The Great Chase Sapphire Preferred Debate of 2015

The line in the sand has been drawn. Cue the dramatic squirrel.

And the warriors.

On one side you have Julian (aka Devil’s Advocate), a regular contributor to Travel Codex and Frequent Miler’s blog, and beside him is Drew from Travel is Free.

On the other side stands the proverbial Megatron of the miles and points world, Gary from View from the Wing.

The argument: is the Chase Sapphire Preferred card worth keeping for the annual fee?

Devil’s Advocate claims that the Ultimate Rewards program isn’t what it used to be and argues that it’s not even the best card for earning travel and dining bonuses. Drew is a little more feisty and flat-out claims that the card has little to no annual benefit.

Gary, on the other hand, claims his Sapphire Preferred is a wallet stalwart. He argues that many users can realize value by keeping the card and paying the $95 annual fee, reaping the benefits of 2x points on travel and dining (and even 3x once per month), primary car rental collision coverage, and no foreign transaction fees,

It seems like both sides have made their peace and have agreed to disagree.

But until this point, both sides have focused on what you lose if you don’t have the card and what you gain from keeping the card and paying the annual fee. But that’s not the complete story. The focus should be on not only what you gain by keeping the card, and what you lose by ditching it, but also what you lose by keeping it .

I can’t really add anything to the debate of why it’s good to keep the card or good to cancel it. It’s all been said by the three awesome bloggers I mentioned earlier.

So, what do you lose by keeping the card? Let’s start with the facts and end with my opinions, and leave it to each individual to decide for themselves what the best scenario is for their Sapphire strategy.

Fact: You can apply for Chase credit cards and earn the sign-up bonus once every 24 months.

Fact: You can have multiple Chase cards at a time (I have 5 currently).

Fact: The Chase Sapphire Preferred sign-up bonus has been at least 40,000 for several years.

Opinion: Chase cards are really valuable. In fact, I think overall they have the strongest portfolio of rewards-earning cards and sign-up bonuses of any issuer.

Opinion: The Chase Sapphire preferred is a strong enough card with a strong enough sign-up bonus that I recommend applying for the card once every two years at a minimum.

Opinion: I don’t foresee the Chase Sapphire Preferred card going away, or the sign-up bonus dipping below it’s current value.

Taking the facts and my opinions together, there’s really only one year out of every two years that I’m ever without the Sapphire Preferred card. By keeping the Chase Sapphire Preferred for this additional year, I would miss out on the 40,000 point sign-up bonus almost guaranteed to me at the end of the 24 month period .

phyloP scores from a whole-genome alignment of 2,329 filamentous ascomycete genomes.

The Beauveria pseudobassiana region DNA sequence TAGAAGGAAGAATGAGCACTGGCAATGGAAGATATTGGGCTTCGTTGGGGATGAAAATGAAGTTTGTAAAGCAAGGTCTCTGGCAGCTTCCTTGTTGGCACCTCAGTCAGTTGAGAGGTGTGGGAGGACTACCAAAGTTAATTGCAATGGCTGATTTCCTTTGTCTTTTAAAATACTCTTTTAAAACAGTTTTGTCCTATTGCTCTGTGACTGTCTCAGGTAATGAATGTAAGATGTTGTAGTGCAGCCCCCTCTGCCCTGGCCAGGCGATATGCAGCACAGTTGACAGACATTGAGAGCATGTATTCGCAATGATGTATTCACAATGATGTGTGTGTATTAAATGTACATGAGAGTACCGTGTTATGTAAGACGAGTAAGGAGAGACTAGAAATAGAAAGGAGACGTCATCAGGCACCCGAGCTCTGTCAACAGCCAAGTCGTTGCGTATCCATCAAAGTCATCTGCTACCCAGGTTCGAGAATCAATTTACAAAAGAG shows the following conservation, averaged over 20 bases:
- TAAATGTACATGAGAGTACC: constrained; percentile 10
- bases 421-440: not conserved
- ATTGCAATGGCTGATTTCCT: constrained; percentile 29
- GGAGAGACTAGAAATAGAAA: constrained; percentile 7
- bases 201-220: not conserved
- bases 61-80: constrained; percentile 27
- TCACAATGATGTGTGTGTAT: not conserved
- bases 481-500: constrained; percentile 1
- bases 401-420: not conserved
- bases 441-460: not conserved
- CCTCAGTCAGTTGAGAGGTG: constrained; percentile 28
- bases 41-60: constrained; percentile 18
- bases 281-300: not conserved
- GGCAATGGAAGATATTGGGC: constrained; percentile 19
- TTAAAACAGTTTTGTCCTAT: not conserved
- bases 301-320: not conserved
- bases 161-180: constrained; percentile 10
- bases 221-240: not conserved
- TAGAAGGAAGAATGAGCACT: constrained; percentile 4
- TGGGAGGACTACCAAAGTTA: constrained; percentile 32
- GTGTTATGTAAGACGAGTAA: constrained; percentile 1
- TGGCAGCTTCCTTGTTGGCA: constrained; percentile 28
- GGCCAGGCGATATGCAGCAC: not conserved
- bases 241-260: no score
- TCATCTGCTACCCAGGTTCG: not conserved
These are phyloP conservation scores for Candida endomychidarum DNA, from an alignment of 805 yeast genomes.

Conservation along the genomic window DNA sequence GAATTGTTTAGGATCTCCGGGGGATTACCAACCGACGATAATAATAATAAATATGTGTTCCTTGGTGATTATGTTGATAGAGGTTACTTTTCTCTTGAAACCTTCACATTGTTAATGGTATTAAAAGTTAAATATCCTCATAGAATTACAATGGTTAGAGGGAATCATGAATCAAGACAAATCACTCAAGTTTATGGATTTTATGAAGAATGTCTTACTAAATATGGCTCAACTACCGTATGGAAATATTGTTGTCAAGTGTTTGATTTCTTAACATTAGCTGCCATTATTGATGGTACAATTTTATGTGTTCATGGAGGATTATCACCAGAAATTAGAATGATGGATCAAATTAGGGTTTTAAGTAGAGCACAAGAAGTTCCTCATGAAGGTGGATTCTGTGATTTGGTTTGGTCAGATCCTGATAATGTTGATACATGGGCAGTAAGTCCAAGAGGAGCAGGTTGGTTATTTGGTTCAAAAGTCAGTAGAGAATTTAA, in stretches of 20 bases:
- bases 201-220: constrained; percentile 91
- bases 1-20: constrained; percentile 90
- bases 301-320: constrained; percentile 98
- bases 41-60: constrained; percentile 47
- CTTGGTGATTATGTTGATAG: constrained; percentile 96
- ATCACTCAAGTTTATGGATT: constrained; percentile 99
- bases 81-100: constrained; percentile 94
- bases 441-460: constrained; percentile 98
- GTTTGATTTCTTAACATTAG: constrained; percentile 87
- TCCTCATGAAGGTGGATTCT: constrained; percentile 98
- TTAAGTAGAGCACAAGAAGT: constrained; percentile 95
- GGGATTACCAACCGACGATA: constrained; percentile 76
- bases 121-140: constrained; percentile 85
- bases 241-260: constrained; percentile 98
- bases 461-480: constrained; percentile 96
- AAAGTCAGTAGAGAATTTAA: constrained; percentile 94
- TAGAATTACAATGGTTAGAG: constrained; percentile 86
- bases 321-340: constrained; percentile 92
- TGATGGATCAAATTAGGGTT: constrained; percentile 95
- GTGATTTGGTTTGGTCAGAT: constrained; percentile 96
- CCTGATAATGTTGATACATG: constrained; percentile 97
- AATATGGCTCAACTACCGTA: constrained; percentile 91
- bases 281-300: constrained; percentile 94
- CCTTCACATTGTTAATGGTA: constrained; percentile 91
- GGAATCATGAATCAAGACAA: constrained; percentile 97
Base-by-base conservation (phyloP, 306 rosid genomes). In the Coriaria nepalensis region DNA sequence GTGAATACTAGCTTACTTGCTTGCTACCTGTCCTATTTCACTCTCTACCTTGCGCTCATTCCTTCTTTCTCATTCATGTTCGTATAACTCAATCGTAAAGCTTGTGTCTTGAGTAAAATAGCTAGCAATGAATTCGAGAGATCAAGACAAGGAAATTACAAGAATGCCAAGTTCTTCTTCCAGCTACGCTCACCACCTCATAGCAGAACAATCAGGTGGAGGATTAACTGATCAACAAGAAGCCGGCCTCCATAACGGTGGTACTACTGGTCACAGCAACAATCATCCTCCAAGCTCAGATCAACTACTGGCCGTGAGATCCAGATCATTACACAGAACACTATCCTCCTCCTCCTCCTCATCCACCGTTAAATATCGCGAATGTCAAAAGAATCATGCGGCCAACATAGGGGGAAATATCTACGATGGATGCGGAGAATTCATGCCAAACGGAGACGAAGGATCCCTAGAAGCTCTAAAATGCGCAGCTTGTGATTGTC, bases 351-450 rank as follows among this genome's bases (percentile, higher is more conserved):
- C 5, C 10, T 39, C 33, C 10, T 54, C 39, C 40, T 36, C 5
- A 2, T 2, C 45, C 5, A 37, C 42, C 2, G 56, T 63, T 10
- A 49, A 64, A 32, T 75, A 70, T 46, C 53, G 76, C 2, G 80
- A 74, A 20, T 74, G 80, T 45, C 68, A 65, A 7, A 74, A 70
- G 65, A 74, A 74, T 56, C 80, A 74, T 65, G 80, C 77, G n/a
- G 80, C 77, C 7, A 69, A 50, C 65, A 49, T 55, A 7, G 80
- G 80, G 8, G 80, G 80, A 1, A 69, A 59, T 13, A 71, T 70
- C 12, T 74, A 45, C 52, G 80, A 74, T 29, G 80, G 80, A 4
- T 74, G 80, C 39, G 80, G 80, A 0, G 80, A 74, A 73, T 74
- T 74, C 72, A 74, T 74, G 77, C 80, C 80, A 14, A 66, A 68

I don’t feel like dealing with complex valuations so let’s just say the sign-up bonus is worth $800. To realize the value of this card, you’d have to find incremental benefits of not only $95, but of the additional $800 I’d forego by not grabbing the sign-up bonus every two years, perpetually.

Some people may be able find that value in the primary insurance coverage on personal rental cars. Those people should consider keeping this card.

To realize the benefit from the travel and dining bonus alone (assuming you couldn’t find a card that earned more than one point per dollar on Travel and Dining during the year you’d theoretically be without the CSP, of which there are plenty), you’d have to spend more than about $45,000 per year on travel and dining to justify missing out on the 40,000 Ultimate Rewards points plus recoupment of the $95 annual fee paid. Some people can do that. I can’t.

Some people can do a combination of realizing the CSP’s value through a combination of the category bonuses and rental car coverage. I, and I’d imagine most casual travelers/churners, can’t.

Why else you might consider keeping the Chase Sapphire Preferred:

  • You want to keep your Ultimate Rewards points active: You don’t want to liquidate the points and can’t/don’t want to get a business card (Ink).
  • Additionally, if you can’t or don’t want an Ink card, the card can be worth considering just to pair up with the awesome Freedom card, which has the potential to earn up to 24,000 bonus Ultimate Rewards points per year.
  • Although the quality of bonuses isn’t what it used to be, access to the Ultimate Rewards Mall is still a great perk.

The CSP is a great card. I’ll sing its praises all day for it’s hefty sign-up bonus, and being able to use it’s great benefits for 12 out of 24 months. But, as someone who has access to an Ink card during those other 12 months, and as a modest spender on dining and travel, cancelling the card to avoid the annual fee makes the most sense for my situation.

What’s your Sapphire Strategy?

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3 comments for “ The Great Chase Sapphire Preferred Debate of 2015

  1. April 14, 2015 at 8:23 pm

    Getting Chase bonuses again is dependent on when you last received the bonus, not when it was closed. I could receive the bonus wait 24 months, cancel, apply immediately and get bonus again. So it really shouldn’t factor into your decision.

    • April 14, 2015 at 9:36 pm

      Good point – I play it safer with Chase, moreso than others, so I always cancel earlier than necessary. I tend to use the “my travel habits have changed” when calling reconsideration, which doesn’t really fly when they see you just had the card last month.

  2. April 14, 2015 at 11:33 pm

    And remember I did say that the value proposition for keeping Sapphire Preferred changes if you have Ink…

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